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Cox: Making votes count

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Cox. 1997. Making votes count. Cambridge: Cambridge University Press.

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In Brief

"This is a book about strategic coordination broadly conceived, covering both legislative and executive elections, both strategic entry and strategic voting. It investigates the consequences of strategic coordination and those structural features that determine the nature of the coordination problems that political actors face in differing politics." (4)

See abstract in inside front cover.


MY NOTES (more below):

Ch. 1:

  • Key dependent variables: strategic coordination, strategic entry, strategic voting. "Successful electoral coordination necessarily involves a reduction in the number of competitors; but such a reduction just as necessarily entails a selection of which competitors will survive, and this selection potentially has important policy effects." (5)
  • Three key independent variables for the book: (1) nature of electoral institutions; (2) nature of political actors' preferences; (3) nature of actors' expectations.
  • Electoral systems are systems of exchange, much like the price system is in markets (6-8). "The key to the process by which voter demands are anticipated and fulfilled is the system of expectations." (7)

Ch. 2:

  • DUVERGER's "law": a simple plurality election rule ("the simple-majority single-ballot system") favors a two party system.
  • Duverger's "hypothesis": "The simple-majority system with second ballot [run-off] and proportional representation favors multipartyism." (14)
  • DISTRICT-LEVEL: Duverger wrote that the effect of his "law" was limited to "local bi-partism," yet he then tried to extend the logic to say it would lead to a national two-party system. Cox doesn't agree with the extension, so he will use district-level data. [It is possible that local elections will be two-party, but that national elections will have more parties, b/c some parties may only compete in certain regions.] (28)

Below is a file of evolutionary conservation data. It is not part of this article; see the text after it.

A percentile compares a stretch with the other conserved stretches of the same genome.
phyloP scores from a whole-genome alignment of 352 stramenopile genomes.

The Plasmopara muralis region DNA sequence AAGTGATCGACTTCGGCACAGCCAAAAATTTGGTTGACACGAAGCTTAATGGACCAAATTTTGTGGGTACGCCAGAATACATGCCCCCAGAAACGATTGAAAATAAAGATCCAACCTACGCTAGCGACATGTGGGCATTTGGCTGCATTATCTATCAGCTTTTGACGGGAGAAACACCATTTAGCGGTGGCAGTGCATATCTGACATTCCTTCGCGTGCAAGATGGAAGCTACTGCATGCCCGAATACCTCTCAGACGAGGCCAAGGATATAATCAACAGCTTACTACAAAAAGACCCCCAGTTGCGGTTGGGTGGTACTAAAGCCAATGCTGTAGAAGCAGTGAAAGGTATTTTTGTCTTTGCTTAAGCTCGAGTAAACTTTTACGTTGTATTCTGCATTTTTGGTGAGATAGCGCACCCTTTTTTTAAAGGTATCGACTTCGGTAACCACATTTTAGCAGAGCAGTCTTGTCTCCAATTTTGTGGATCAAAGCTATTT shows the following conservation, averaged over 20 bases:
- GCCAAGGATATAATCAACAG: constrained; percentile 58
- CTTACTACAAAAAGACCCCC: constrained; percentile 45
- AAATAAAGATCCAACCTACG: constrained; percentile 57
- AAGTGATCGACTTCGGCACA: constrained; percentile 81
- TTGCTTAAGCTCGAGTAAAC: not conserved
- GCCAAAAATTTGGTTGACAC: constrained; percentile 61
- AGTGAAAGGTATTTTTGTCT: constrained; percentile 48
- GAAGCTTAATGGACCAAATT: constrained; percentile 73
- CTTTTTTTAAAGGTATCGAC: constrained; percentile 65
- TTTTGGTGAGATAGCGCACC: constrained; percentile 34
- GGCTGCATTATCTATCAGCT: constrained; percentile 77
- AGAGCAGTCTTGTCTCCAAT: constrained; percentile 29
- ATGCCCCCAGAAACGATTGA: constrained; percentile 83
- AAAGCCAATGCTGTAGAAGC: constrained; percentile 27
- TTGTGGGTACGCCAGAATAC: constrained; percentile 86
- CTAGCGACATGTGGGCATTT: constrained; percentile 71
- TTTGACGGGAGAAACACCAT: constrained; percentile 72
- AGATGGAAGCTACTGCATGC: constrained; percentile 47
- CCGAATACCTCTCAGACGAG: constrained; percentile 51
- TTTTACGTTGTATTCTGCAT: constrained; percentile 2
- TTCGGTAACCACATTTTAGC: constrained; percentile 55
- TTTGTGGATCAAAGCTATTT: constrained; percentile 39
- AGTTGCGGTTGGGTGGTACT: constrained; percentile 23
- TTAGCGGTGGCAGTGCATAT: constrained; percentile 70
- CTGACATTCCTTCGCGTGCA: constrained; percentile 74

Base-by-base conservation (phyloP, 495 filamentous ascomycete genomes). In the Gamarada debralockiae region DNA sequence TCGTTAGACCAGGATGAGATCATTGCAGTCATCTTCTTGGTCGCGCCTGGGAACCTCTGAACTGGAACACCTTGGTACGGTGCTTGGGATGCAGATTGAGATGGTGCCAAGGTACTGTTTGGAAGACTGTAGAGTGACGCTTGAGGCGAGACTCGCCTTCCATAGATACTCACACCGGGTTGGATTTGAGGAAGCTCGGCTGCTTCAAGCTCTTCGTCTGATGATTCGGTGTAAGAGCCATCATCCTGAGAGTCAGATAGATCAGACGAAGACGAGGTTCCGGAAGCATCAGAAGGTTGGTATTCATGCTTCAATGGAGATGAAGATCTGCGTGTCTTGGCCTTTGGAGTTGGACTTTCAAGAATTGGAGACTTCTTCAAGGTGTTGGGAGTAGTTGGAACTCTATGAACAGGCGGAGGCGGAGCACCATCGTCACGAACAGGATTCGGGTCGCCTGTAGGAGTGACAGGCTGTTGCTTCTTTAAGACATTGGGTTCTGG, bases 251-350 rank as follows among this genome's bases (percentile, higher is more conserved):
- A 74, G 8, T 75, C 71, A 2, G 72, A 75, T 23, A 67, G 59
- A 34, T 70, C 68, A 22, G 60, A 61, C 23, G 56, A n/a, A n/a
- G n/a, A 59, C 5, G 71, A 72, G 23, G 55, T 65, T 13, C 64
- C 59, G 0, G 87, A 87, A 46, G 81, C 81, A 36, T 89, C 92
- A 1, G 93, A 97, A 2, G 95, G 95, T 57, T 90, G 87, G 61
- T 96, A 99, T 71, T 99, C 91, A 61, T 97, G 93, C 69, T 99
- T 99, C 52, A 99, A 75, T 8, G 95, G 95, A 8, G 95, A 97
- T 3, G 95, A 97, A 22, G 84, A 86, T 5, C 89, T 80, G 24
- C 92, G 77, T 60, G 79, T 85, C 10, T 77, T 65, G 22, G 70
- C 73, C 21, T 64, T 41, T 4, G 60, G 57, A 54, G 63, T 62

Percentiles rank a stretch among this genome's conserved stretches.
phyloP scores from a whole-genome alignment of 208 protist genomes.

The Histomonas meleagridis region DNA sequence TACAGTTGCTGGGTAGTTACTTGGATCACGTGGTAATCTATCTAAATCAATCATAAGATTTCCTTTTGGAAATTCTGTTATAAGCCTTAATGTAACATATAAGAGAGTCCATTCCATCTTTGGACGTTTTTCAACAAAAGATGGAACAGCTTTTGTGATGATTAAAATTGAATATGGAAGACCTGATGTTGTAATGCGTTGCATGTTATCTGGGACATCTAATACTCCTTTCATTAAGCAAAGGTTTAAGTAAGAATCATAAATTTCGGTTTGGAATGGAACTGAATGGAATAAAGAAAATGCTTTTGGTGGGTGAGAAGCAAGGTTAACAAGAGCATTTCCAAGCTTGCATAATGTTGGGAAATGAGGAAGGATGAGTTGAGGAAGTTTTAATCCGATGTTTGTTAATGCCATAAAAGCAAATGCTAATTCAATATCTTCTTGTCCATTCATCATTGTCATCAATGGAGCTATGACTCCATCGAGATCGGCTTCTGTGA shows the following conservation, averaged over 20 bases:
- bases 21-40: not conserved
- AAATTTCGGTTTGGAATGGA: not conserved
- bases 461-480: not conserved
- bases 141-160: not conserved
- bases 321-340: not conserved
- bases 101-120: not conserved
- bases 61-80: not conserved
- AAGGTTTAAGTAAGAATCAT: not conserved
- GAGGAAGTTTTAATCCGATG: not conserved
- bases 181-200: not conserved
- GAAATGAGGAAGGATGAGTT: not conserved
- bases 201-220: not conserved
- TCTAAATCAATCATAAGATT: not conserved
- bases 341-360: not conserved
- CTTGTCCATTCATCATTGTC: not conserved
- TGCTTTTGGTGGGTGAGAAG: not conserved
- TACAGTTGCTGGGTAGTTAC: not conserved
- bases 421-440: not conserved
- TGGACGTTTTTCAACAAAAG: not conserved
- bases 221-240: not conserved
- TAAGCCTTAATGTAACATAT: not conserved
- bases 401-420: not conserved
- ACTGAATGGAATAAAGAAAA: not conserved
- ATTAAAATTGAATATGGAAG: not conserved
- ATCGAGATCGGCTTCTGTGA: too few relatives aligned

• POST-ENTRY: There's a debate whether to examine Duverger's law as having a pre-entry (deterrent) effect, or a post-entry effect (of making some candidates just be ignored as election day approaches). Cox favors the post-entry view. (29)
  • STRATEGIC VOTING VS. SINCERE VOTING: Sincere voting means voting for the candidate/party you agree most with (Nader). Strategic voting means voting for Gore instead of Nader: of the candidates with a chance at victory, you vote for the one you like. You try to get the most bang for your vote.
  • STRATEGIC VOTING AND ELECTORAL RULES: Strategic voting is more common in simple plurality electoral systems than in PR systems, b/c there are fewer parties. However, there is always a degree of strategic voting. "There is a continuum of systems, ranging from those in which strategic voting imposes a constraining upper bound, to those in which it imposes a rarely-constraining or unconstraining upper bound, on the number of parties." (33)

PART II: STRATEGIC VOTING

Ch. 3:

  • lots of detailed description of various kinds of electoral rules.
  • tables showing what kinds of rules each country has
  • the rules determine the level of competition, and affect likelihood of coordination failures by affecting incentives for alliances btw parties
  • the point: it's more than just plurality vs PR: there are other ways of creating ways for small parties to survive (e.g. New York state)

Ch. 4: Strategic voting in single-member single-ballot systems

  • A theoretical model of strategic voting stipulating when voters will vote strategically and why. Shows the limits and assumptions of Duverger's law. The points below all come from the conclusion.
  • DUVERGER's law applies only in specific institutional conditions: a single, exclusive, non-fused candidate vote. In other words, there are many ways to promote multipartism; increasing district magnitude is neither necessary nor sufficient to promote multipartism. Runoffs, nonexclusive votes, and fusion candidacies all make life easier for third parties.
  • Duverger's law is also subject to THEORETICAL LIMITATIONS. (1) Not too many voters have a clear first choice and are indifferent among the other two choices (e.g. not too many Nader supporters are hard core). (2) There can't be a sure winner, because then supporters of minor candidates have no reason to vote strategically. (3) Voters must have only short-term motivations (unlike supporters of Perot, who supported a sure loser to build more support for the future). (4) Beliefs about who the trailing candidates are is common knowledge. And so forth.
  • EMPIRICAL EVIDENCE for bipartism has been at the local level, not the national level. There is no reason to expect local bipartism to exert upward pressure and lead to national bipartism.